In Pseudoarchaeoloy and Elongated Skulls, the author tells of how some people have looked at the elongated skulls of ancient people and draw certain conclusions. What the author focuses on is how when reading people’s findings the reader has to be looking for the physical evidence that is provided, and if there isn’t enough how the reader should be skeptical.
This article brought about two different trains of thought for me. The first is how this connects to how one would read an ethnography. Since an ethnography is based upon the author’s experience in a certain situation, or within a certain context there should be plenty of physical evidence that backs up the author’s claims. If there isn’t, or the author is too vague there should be some reluctance on the part of the reader. This course of action however, should be taken when not only reading ethnographies but also all works that are based n evidence.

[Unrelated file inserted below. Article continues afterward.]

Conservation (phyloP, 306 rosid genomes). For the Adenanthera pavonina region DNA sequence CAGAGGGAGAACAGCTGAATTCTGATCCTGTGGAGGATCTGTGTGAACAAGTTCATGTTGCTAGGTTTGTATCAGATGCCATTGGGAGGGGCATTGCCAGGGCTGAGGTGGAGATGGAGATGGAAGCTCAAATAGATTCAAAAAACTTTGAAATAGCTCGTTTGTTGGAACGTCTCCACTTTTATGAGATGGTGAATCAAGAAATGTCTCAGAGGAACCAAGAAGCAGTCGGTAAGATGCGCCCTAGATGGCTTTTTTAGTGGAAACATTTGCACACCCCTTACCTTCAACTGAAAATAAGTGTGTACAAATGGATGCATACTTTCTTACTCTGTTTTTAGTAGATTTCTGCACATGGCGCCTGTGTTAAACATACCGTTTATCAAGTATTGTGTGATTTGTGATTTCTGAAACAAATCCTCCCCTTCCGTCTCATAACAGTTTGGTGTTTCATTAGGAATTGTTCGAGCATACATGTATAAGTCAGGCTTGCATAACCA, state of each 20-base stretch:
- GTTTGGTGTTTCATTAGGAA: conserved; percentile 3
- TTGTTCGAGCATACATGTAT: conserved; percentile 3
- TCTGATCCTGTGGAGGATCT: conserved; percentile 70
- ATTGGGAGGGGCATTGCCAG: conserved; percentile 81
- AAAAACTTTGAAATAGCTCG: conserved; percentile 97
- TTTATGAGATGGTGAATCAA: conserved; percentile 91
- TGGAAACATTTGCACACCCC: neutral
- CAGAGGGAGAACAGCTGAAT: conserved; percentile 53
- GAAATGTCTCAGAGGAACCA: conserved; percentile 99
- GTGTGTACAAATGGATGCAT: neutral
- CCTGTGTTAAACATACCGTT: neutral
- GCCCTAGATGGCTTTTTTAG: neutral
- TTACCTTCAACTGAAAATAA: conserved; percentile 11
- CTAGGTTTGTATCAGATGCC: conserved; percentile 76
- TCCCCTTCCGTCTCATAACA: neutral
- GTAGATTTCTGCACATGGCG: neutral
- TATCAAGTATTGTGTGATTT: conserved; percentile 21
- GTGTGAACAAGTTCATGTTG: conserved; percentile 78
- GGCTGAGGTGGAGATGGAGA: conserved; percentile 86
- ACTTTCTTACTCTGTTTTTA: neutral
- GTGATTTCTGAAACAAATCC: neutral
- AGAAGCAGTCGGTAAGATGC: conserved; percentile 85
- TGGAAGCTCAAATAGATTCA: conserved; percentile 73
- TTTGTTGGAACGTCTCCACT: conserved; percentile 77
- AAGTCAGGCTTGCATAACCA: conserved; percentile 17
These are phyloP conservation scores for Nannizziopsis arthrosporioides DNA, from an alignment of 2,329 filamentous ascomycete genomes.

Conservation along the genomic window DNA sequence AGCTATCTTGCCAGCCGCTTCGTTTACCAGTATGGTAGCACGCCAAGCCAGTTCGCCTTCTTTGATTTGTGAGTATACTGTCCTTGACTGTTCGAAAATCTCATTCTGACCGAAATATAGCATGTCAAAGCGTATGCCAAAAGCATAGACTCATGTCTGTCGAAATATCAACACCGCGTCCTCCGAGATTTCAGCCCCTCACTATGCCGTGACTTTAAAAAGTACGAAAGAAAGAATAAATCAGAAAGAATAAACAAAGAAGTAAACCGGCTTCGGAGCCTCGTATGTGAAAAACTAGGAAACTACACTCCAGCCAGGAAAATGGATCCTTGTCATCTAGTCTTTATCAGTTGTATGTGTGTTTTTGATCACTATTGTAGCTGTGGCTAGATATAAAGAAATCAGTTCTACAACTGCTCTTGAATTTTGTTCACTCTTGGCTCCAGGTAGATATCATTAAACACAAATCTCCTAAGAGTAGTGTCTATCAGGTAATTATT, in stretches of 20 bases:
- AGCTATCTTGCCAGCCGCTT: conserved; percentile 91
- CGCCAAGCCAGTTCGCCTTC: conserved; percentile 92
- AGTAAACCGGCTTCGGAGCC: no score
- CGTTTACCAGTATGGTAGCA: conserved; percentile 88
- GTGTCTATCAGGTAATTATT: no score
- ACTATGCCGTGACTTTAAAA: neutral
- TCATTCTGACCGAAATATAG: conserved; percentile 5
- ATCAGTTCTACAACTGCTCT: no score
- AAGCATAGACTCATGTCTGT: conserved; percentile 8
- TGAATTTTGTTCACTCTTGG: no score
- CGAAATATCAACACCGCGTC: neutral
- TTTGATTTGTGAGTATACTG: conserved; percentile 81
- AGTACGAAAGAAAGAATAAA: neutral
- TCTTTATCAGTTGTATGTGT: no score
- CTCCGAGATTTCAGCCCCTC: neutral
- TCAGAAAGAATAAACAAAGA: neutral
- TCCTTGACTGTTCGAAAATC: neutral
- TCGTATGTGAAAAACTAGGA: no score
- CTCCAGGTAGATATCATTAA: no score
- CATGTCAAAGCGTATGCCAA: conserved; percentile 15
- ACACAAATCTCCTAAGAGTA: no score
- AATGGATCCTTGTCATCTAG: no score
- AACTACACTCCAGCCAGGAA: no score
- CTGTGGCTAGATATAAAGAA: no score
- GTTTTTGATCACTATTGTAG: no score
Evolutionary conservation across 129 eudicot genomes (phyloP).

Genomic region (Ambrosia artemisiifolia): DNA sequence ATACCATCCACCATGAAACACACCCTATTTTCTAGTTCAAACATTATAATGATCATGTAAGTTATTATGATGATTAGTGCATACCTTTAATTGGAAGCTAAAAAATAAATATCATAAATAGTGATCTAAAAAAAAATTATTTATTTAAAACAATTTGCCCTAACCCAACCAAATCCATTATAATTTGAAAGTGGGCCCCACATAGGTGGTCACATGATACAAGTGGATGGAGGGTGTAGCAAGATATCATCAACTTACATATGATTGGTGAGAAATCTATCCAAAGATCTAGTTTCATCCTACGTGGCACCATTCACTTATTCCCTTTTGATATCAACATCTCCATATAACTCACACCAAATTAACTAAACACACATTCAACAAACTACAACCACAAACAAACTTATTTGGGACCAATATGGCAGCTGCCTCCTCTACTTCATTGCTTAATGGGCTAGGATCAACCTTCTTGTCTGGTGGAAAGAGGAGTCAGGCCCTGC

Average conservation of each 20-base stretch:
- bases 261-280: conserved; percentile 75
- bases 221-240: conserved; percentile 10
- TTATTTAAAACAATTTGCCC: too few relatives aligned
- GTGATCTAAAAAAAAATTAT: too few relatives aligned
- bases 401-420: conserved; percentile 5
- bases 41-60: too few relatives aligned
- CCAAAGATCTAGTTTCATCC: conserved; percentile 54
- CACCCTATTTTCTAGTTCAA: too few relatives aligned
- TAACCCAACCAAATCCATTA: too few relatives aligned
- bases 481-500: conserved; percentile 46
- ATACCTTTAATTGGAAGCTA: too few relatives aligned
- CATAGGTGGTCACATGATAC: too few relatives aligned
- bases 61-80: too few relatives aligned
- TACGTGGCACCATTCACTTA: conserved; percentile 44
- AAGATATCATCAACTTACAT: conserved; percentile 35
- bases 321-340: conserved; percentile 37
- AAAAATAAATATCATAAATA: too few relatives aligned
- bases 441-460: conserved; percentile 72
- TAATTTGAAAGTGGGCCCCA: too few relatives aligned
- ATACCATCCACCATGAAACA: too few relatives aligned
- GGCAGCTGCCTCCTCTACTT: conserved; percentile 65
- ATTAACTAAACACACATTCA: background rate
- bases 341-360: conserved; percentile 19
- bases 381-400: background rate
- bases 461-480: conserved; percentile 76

The second pathway that my thoughts went down was that of cultures in which elongating infants head was the norm. If we were to see something like that occurring in the United States there would be outrage and calls for action to be made against those that had done that to infants. It’s interesting however, to see a culture in which that was the norm, so there should be no criticism on the part of the anthropologist. Based on the reaction of the person that the author writes about it seems as though they were unable to believe that this was something done by the population and was instead a genetic mutation. What that person isn’t considering is that in the United States that is a practice on infant that don’t have a perfectly shaped head in order to made it more circular. This brings another set of questions to that person’s claims. What comes from my reading is that there should be the appropriate skepticism on the part of the reader.